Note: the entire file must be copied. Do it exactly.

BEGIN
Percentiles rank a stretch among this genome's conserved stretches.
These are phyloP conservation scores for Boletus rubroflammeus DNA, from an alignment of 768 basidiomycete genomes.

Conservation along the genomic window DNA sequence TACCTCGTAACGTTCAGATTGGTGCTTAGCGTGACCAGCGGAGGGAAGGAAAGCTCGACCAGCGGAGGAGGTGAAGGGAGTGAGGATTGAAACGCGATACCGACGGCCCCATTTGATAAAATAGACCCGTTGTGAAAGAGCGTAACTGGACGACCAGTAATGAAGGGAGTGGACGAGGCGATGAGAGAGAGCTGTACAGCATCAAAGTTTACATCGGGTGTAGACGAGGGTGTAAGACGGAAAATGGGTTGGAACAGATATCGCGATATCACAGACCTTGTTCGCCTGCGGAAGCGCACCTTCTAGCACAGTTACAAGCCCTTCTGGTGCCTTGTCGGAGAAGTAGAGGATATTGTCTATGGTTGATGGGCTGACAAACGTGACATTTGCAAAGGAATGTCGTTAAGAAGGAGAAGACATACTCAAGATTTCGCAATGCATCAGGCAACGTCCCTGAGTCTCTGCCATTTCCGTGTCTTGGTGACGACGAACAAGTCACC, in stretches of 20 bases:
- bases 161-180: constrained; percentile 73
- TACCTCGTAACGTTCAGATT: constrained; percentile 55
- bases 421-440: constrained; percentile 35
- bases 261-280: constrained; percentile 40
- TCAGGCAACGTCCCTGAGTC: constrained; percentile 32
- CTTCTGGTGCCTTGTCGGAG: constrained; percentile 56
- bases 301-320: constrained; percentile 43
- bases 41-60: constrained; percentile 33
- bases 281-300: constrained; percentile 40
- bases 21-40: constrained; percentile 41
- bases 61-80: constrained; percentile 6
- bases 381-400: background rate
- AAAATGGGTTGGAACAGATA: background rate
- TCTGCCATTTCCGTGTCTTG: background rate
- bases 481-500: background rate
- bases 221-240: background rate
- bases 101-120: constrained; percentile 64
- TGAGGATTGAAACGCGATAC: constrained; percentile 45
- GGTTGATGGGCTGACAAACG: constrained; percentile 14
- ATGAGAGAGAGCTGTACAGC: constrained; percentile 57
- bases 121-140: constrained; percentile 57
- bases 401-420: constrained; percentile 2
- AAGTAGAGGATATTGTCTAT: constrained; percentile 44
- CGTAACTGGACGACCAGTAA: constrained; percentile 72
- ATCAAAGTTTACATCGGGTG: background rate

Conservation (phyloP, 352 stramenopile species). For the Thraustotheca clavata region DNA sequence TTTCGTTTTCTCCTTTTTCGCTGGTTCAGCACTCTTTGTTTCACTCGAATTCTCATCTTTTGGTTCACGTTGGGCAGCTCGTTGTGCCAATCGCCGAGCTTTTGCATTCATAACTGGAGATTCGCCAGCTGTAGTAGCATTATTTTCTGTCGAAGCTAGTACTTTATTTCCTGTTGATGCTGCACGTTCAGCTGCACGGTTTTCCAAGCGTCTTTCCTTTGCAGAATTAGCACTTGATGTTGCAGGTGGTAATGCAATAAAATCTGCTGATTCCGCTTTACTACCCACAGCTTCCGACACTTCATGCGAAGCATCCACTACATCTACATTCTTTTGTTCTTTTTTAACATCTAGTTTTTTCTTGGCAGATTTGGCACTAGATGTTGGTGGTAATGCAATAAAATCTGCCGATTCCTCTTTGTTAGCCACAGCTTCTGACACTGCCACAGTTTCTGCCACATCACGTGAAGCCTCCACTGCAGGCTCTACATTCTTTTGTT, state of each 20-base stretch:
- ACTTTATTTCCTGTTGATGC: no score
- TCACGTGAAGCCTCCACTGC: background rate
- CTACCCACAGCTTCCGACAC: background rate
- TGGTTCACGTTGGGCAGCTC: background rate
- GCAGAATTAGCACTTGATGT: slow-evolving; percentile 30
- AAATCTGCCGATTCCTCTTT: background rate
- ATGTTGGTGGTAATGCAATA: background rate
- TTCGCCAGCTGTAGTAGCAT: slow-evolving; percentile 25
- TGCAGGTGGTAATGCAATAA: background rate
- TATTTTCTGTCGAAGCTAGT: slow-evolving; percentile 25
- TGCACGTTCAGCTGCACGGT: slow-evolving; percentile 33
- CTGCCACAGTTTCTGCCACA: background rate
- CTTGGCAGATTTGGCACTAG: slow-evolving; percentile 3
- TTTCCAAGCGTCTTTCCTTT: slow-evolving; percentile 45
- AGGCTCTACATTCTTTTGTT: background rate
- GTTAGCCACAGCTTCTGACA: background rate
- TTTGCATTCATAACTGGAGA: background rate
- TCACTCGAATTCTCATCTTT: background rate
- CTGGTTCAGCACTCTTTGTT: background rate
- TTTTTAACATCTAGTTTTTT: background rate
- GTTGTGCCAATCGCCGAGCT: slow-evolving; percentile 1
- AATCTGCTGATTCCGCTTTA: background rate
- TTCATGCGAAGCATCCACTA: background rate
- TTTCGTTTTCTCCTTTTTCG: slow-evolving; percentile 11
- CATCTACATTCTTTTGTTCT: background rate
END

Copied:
Percentiles rank a stretch among this genome's conserved stretches.
These are phyloP conservation scores for Boletus rubroflammeus DNA, from an alignment of 768 basidiomycete genomes.

Conservation along the genomic window DNA sequence TACCTCGTAACGTTCAGATTGGTGCTTAGCGTGACCAGCGGAGGGAAGGAAAGCTCGACCAGCGGAGGAGGTGAAGGGAGTGAGGATTGAAACGCGATACCGACGGCCCCATTTGATAAAATAGACCCGTTGTGAAAGAGCGTAACTGGACGACCAGTAATGAAGGGAGTGGACGAGGCGATGAGAGAGAGCTGTACAGCATCAAAGTTTACATCGGGTGTAGACGAGGGTGTAAGACGGAAAATGGGTTGGAACAGATATCGCGATATCACAGACCTTGTTCGCCTGCGGAAGCGCACCTTCTAGCACAGTTACAAGCCCTTCTGGTGCCTTGTCGGAGAAGTAGAGGATATTGTCTATGGTTGATGGGCTGACAAACGTGACATTTGCAAAGGAATGTCGTTAAGAAGGAGAAGACATACTCAAGATTTCGCAATGCATCAGGCAACGTCCCTGAGTCTCTGCCATTTCCGTGTCTTGGTGACGACGAACAAGTCACC, in stretches of 20 bases:
- bases 161-180: constrained; percentile 73
- TACCTCGTAACGTTCAGATT: constrained; percentile 55
- bases 421-440: constrained; percentile 35
- bases 261-280: constrained; percentile 40
- TCAGGCAACGTCCCTGAGTC: constrained; percentile 32
- CTTCTGGTGCCTTGTCGGAG: constrained; percentile 56
- bases 301-320: constrained; percentile 43
- bases 41-60: constrained; percentile 33
- bases 281-300: constrained; percentile 40
- bases 21-40: constrained; percentile 41
- bases 61-80: constrained; percentile 6
- bases 381-400: background rate
- AAAATGGGTTGGAACAGATA: background rate
- TCTGCCATTTCCGTGTCTTG: background rate
- bases 481-500: background rate
- bases 221-240: background rate
- bases 101-120: constrained; percentile 64
- TGAGGATTGAAACGCGATAC: constrained; percentile 45
- GGTTGATGGGCTGACAAACG: constrained; percentile 14
- ATGAGAGAGAGCTGTACAGC: constrained; percentile 57
- bases 121-140: constrained; percentile 57
- bases 401-420: constrained; percentile 2
- AAGTAGAGGATATTGTCTAT: constrained; percentile 44
- CGTAACTGGACGACCAGTAA: constrained; percentile 72
- ATCAAAGTTTACATCGGGTG: background rate

Conservation (phyloP, 352 stramenopile species). For the Thraustotheca clavata region DNA sequence TTTCGTTTTCTCCTTTTTCGCTGGTTCAGCACTCTTTGTTTCACTCGAATTCTCATCTTTTGGTTCACGTTGGGCAGCTCGTTGTGCCAATCGCCGAGCTTTTGCATTCATAACTGGAGATTCGCCAGCTGTAGTAGCATTATTTTCTGTCGAAGCTAGTACTTTATTTCCTGTTGATGCTGCACGTTCAGCTGCACGGTTTTCCAAGCGTCTTTCCTTTGCAGAATTAGCACTTGATGTTGCAGGTGGTAATGCAATAAAATCTGCTGATTCCGCTTTACTACCCACAGCTTCCGACACTTCATGCGAAGCATCCACTACATCTACATTCTTTTGTTCTTTTTTAACATCTAGTTTTTTCTTGGCAGATTTGGCACTAGATGTTGGTGGTAATGCAATAAAATCTGCCGATTCCTCTTTGTTAGCCACAGCTTCTGACACTGCCACAGTTTCTGCCACATCACGTGAAGCCTCCACTGCAGGCTCTACATTCTTTTGTT, state of each 20-base stretch:
- ACTTTATTTCCTGTTGATGC: no score
- TCACGTGAAGCCTCCACTGC: background rate
- CTACCCACAGCTTCCGACAC: background rate
- TGGTTCACGTTGGGCAGCTC: background rate
- GCAGAATTAGCACTTGATGT: slow-evolving; percentile 30
- AAATCTGCCGATTCCTCTTT: background rate
- ATGTTGGTGGTAATGCAATA: background rate
- TTCGCCAGCTGTAGTAGCAT: slow-evolving; percentile 25
- TGCAGGTGGTAATGCAATAA: background rate
- TATTTTCTGTCGAAGCTAGT: slow-evolving; percentile 25
- TGCACGTTCAGCTGCACGGT: slow-evolving; percentile 33
- CTGCCACAGTTTCTGCCACA: background rate
- CTTGGCAGATTTGGCACTAG: slow-evolving; percentile 3
- TTTCCAAGCGTCTTTCCTTT: slow-evolving; percentile 45
- AGGCTCTACATTCTTTTGTT: background rate
- GTTAGCCACAGCTTCTGACA: background rate
- TTTGCATTCATAACTGGAGA: background rate
- TCACTCGAATTCTCATCTTT: background rate
- CTGGTTCAGCACTCTTTGTT: background rate
- TTTTTAACATCTAGTTTTTT: background rate
- GTTGTGCCAATCGCCGAGCT: slow-evolving; percentile 1
- AATCTGCTGATTCCGCTTTA: background rate
- TTCATGCGAAGCATCCACTA: background rate
- TTTCGTTTTCTCCTTTTTCG: slow-evolving; percentile 11
- CATCTACATTCTTTTGTTCT: background rate